You should try to only add pieces to your capsule wardrobe when you see that something you own is wearing out and in need of replacing. Then, if you want to introduce a new piece into your closet, take the old item and donate or sell it on a site like Poshmark or Threadflip. If you keep adding pieces and forgetting to subtract some, your minimalist lifestyle won’t stay so minimal for long.
Rule No. 9: Find Designers, Tailors and Repairers That You Trust
When you have specific people that you go to for your clothing needs, it simplifies everything. Having a designated designer means you only have to shop at one store for clothing instead of several. You can also stick to one shop for alterations when you have a go-to tailor. And, with the right repairer, your shoes, jewelry, and bags will last longer — thereby saving you money.
Having a “dream team” of sorts will help you not only build but maintain your capsule wardrobe.
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Rule No. 10: Don’t Follow Trends
There’s a reason why Kahl opted for white blouses and black slacks. Classic pieces that will stand the test of time are the staples of a good capsule wardrobe. When people inevitably move from fad to fad in an effort to appear trendy, you’ll be there in your timeless outfit with extra money in your pocket.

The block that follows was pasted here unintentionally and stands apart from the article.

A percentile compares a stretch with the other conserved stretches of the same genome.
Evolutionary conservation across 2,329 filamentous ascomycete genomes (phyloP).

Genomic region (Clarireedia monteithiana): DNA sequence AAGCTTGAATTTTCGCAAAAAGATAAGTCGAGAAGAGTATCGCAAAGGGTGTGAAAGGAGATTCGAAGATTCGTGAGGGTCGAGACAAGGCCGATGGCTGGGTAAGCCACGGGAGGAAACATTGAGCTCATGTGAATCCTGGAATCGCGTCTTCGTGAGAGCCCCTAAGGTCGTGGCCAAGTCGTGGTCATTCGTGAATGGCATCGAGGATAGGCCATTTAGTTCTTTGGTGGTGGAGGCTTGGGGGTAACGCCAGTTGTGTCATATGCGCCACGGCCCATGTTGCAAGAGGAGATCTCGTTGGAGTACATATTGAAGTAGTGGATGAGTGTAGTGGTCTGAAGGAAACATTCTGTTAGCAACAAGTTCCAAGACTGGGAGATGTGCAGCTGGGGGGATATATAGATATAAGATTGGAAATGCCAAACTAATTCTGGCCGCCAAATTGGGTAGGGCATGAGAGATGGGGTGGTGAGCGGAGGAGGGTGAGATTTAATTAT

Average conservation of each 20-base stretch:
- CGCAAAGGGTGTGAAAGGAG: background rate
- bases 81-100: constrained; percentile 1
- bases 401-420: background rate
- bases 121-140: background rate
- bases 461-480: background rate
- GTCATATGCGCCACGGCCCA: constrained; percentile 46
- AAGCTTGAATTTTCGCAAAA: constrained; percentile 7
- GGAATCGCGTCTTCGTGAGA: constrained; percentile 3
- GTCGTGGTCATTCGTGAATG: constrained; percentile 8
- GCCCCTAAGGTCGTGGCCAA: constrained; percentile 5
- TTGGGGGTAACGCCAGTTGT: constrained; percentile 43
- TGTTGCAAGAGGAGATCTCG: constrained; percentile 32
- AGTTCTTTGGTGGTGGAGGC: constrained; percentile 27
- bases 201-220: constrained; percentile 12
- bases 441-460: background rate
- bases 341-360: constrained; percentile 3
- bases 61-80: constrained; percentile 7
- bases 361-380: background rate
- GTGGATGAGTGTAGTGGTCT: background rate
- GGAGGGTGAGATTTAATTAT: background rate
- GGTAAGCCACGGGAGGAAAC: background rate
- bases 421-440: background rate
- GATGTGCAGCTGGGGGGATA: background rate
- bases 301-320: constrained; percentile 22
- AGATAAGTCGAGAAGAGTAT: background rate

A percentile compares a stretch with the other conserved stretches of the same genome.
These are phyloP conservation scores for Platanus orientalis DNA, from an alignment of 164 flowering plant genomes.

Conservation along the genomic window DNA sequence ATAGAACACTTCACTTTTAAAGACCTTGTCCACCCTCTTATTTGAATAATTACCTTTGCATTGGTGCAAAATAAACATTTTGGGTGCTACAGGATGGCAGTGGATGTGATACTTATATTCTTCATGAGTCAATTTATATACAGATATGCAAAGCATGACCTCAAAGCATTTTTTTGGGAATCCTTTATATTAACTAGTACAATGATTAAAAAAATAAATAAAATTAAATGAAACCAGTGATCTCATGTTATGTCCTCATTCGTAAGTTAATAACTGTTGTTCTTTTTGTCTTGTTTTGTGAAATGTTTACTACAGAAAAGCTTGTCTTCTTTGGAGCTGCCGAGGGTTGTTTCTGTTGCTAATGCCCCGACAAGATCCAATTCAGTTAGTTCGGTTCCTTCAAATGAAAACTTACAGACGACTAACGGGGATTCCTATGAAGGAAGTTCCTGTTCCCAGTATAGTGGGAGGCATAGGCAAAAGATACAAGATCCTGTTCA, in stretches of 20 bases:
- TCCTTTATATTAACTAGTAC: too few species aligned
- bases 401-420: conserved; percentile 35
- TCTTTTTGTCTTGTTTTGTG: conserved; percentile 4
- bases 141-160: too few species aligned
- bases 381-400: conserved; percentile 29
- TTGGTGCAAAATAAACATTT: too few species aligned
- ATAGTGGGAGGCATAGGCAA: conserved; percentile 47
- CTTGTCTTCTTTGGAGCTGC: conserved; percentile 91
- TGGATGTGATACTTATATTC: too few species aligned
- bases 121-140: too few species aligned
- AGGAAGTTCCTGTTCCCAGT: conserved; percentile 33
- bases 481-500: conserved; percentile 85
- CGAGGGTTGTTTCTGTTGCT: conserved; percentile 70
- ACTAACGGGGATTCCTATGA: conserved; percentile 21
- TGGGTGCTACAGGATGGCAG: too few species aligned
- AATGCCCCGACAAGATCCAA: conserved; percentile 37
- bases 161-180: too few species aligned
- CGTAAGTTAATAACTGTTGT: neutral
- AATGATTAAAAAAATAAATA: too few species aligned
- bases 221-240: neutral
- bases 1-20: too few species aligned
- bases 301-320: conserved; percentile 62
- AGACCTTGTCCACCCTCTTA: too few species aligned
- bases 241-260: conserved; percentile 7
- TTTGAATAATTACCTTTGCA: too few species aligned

Rule No. 11: Pay Attention to Fit
Though your weight will likely fluctuate — sometimes dramatically — items that fit your body well are capsule wardrobe essentials. Don’t buy a size too small because you’re hoping to fit into it at some point. Buy what fits you well now and adjust as needed if you lose or gain weight. If you can find a piece of clothing that will hold up to you losing or gaining 10 pounds, all the better.
Rule No. 12: It’s OK to Look for a Good Deal
Yes, finding a designer you love and investing in their clothing is important — especially if it’s local and ethically made. However, that doesn’t mean you have to shop at overpriced stores. Nordstrom Rack, for instance, might have the same brand names you love at Nordstrom but at far lower prices. Who doesn’t love a bargain?
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Rule No. 13: Don’t Rule Out Secondhand Items
On that same note, don’t be afraid to shop vintage or secondhand shops. If the piece you find is well-made and in good condition — plus looks good on you and makes you feel good — it shouldn’t matter if someone has worn it before or not. That trench coat from the ’60s might be just as good as one off the rack at Zara.
Where to Start Your Capsule Wardrobe
Now that you know how to create a capsule wardrobe, where should you start? Here’s a list of places to consider for quality, well-made pieces that aren’t always expensive:
- Nordstrom Rack
- SUSI Studio*
- Brave Gentleman*
- Citizens of Humanity
- Native Shoes*
- American Apparel
- Urban Outfitters
- Stella McCartney*
Excited to get started? “Adopting a capsule wardrobe will save you time and money and will reduce decision fatigue in the morning when you’re trying to pick out something to wear,” Summerfield said. “For me, it’s curbed my impulse spending and allowed me to be mindful of what I put on my body and spend my hard-earned dollars on.”
Click through to find out how much it costs to tidy up like Marie Kondo.
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Michelle Summerfield contributed to the reporting for this article.
Brands marked with an asterisk are also vegan, ethical and eco-conscious.